When Luigi Serafini left his family in Italy and headed to America in 1913, the idea was to make some money as fast as he could and then reunite with his wife and infant son.
Unfortunately the reunion, either in the small town of Braddock in western Pennsylvania or back in Serafini’s home town of Fontechiari about 50 miles southeast of Rome, never happened. Less than six months after arriving in this country Serafini was killed in an accident while working at the Edgar Thomson Steel Works.
Tony Serafini, who came to Schenectady from Italy in 1955 when he was 17 years old, never knew his grandfather and only had a few vague details about his life and death at the age of 33 more than a century ago. While he couldn’t do anything about the circumstances of Luigi’s life and death, he was determined to learn more about his grandfather, the ultimate goal being to find the whereabouts of Luigi’s grave.
“I never met my grandfather, I never held his hand, and unfortunately I never even had a picture of him,” Tony Serafini said last week. “He came to America to get a job and make some money, but I don’t know what his plans were. I don’t know if he was going to go back to Italy or bring his family over here.”
When 17-year-old Tony and a younger sister, Sandy, showed up in Schenectady in 1955 with their father, Domenico Serafini, they moved into a home on Gerling Street in the Goose Hill section of town. Domenico’s wife, Maria, and another daughter, Phyllis, followed a year later. While Domenico Serafini always wanted to know more about the death and eternal resting place of his father, the business of life – taking care of his wife and three children – got in his way and any attempt to learn more about his father’s grave site came up empty. Before Domenico died in 1984, his son promised he would continue the quest.
After a dozen or so starts and stops and with the help of his wife, Annette, and their grandson, Gianluca Alonzi, Tony finally got to place two flags and a rose on Luigi’s grave marker in a small cemetery in Braddock last August.
“I was very, very proud when I planted that American flag and the Italian flag…. and a rose for my grandpa,” said Serafini.
The search for his grandfather began again in earnest 14 years ago when Tony visited his homeland and just by chance was introduced to three men from the Pittsburgh area.
“We had tried earlier but kept on running into deadends,” said Annette Serafini, Tony’s wife. “We had kind of put things on hold and then Tony met those men in Italy, and they had heard of the cemetery and knew of it. That got us back into it.”
But nothing came easily. Finally, the Serafinis asked Schenectady City Historian Chris Leonard for help and he got them in touch with the library staff of the Heinz History Center, an arm of the Smithsonian, in Pittsburgh. With that group’s help they discovered Luigi’s death certificate and immigration information as well as a small newspaper article about the accident in the Pittsburgh Leader from 1913.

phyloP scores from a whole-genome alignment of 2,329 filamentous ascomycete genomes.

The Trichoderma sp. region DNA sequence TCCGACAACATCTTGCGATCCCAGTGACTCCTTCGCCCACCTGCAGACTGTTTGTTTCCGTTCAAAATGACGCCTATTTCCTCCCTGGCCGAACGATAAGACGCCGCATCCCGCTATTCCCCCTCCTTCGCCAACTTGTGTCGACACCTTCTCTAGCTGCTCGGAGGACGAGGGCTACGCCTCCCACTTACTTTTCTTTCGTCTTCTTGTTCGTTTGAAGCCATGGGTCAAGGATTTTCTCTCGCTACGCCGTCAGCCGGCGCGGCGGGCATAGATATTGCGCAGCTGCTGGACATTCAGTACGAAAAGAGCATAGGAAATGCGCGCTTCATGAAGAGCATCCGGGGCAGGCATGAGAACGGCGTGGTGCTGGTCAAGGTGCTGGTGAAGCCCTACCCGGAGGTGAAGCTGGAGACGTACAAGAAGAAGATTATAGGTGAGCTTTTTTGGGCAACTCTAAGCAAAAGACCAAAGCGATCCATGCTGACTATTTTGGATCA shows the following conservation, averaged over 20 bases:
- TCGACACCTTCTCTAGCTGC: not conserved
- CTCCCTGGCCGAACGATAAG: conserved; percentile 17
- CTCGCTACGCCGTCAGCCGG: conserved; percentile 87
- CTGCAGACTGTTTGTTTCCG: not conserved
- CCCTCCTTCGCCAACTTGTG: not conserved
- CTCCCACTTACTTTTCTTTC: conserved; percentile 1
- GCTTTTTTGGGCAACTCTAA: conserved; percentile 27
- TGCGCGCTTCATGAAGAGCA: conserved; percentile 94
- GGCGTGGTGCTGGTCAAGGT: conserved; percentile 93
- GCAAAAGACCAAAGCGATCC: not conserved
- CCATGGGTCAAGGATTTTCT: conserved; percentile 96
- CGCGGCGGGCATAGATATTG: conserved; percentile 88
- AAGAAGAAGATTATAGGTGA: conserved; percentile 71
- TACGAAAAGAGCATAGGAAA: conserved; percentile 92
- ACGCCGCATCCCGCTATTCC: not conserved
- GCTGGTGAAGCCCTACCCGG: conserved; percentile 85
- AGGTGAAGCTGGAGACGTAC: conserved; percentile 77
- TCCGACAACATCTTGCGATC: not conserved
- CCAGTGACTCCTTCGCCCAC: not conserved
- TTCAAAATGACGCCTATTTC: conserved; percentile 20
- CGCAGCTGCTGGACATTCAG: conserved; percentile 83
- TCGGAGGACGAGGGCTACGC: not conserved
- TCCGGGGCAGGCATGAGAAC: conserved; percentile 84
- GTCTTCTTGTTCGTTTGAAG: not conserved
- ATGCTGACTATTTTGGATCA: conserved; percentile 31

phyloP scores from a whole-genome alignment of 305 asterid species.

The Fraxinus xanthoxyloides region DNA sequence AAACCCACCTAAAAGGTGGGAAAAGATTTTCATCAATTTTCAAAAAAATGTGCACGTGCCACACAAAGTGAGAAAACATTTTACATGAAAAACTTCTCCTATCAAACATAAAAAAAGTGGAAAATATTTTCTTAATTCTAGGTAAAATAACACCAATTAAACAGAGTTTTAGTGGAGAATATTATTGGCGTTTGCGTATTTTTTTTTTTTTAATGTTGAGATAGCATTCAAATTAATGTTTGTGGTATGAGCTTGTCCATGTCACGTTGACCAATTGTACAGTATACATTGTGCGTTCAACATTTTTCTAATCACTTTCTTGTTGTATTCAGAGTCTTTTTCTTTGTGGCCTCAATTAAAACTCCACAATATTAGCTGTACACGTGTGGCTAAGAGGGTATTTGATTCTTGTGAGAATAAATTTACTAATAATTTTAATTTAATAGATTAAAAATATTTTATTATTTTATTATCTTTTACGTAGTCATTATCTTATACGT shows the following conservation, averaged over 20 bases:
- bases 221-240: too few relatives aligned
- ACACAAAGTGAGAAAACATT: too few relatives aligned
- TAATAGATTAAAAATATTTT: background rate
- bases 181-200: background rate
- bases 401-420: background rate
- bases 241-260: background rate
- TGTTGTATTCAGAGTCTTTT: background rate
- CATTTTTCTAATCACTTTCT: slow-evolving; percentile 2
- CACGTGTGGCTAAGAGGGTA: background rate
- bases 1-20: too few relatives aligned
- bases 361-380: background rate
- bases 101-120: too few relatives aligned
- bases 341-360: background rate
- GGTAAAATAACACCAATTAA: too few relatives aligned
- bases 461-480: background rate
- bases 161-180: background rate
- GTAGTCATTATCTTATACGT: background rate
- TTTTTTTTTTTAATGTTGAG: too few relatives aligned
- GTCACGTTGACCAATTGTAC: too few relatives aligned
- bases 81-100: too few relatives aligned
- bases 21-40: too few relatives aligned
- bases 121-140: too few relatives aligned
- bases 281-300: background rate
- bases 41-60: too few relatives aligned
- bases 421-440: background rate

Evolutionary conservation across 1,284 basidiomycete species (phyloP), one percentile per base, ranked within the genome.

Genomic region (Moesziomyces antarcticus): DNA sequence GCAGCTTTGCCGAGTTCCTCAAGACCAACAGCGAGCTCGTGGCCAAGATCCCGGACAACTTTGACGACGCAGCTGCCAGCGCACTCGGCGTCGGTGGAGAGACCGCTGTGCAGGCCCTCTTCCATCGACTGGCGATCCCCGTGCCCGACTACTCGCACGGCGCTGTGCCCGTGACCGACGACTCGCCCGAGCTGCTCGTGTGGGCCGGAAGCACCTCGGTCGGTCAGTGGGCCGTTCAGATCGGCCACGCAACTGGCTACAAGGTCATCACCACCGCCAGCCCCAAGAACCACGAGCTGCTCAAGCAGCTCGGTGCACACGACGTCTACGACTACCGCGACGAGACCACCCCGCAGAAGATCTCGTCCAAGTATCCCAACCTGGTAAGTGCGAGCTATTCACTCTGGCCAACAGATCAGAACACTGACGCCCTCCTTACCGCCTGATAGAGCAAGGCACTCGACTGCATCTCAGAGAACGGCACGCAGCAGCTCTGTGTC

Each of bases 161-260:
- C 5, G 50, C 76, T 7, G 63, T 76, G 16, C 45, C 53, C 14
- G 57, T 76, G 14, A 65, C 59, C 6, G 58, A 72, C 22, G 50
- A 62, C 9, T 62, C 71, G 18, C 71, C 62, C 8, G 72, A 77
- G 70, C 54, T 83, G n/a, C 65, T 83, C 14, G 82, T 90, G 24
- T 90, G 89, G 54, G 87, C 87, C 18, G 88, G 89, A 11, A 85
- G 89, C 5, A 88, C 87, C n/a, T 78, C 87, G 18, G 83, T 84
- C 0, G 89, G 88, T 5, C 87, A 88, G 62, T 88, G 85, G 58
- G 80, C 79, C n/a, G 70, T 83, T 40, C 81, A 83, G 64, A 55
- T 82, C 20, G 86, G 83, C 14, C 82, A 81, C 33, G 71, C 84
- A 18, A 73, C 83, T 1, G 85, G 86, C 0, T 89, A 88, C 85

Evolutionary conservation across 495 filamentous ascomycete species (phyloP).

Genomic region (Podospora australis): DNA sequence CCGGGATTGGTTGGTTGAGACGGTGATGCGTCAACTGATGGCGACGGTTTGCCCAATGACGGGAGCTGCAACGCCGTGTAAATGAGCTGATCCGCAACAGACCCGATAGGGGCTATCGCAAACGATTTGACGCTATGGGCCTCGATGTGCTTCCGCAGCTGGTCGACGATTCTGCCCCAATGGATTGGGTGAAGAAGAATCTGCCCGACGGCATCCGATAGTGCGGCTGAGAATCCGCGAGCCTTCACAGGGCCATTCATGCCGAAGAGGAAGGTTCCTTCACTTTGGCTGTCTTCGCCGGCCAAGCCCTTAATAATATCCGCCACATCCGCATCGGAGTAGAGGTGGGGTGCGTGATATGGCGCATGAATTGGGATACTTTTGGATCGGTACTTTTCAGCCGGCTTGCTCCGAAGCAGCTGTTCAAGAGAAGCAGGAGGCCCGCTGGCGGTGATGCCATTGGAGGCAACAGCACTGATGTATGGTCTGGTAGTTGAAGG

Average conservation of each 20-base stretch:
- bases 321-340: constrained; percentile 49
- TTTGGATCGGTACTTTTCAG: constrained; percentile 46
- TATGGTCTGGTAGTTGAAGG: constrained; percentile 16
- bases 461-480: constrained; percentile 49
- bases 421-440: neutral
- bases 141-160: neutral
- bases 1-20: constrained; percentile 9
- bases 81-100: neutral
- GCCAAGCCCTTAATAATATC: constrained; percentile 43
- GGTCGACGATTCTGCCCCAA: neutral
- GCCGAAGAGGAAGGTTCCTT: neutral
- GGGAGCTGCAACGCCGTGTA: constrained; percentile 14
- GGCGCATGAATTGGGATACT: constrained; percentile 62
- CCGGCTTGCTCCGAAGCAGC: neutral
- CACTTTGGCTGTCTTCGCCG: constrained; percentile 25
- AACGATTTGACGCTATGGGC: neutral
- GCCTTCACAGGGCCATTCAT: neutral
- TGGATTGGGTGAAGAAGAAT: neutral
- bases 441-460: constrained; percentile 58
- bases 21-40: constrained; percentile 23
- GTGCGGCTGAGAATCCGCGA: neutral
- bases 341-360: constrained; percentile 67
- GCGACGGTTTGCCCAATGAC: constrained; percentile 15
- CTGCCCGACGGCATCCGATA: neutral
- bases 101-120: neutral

What made the search so difficult was that Luigi Serafini’s name had changed considerably over the years, either through it being “Americanized” or due to sloppy record keeping. With the help of the Heinz History Center and officials at the Braddock Cemetery, the mystery seems to have finally been cleared up.
“We found out there was only one person buried at Braddock Cemetery that day, May 8, 1914, and his name was Lewis Furcein,” said Annette Serafini, a Schenectady native and a Linton High graduate who went on to SUNY-New Paltz and became a school teacher at Zoller Elementary School. “Could Lewis Furcein be Luigi Serafini? By finding documents like the death certificate, autopsy report, inquest record and newspaper articles we were able to show how the spelling of his name gradually changed.”
Eventually, the Serafinis put together enough evidence to convince the Braddock Cemetery officials, who had provided much of the help themselves, that Lewis Furcein, killed by a falling anchor bolt, was indeed Luigi Serafini.
“We got a letter from them last July, saying we got it correct, and on Aug. 13, me and Gianluca went down there and planted the flags and the rose,” said Tony Serafini, who was a very successful home builder in Guilderland and Rotterdam.
While the cemetery knew where “Lewis Furcein” was buried, there wasn’t any headstone or marker indicating his whereabouts. Last year, Serafini paid to have a marker placed with the correct spelling of his grandfather’s name along with the following inscription. “Nonno (which means grandfather), who came to America to create a better life for his family.”
“It was a special experience to see those different generations come together like that,” said Alonzi, a Guilderland High graduate and currently a junior at Penn State. “It was cool to learn how he came over here to start our family so long ago. Many of them never had plans to stay. He might have been planning on going back to Italy but we don’t know for sure.”
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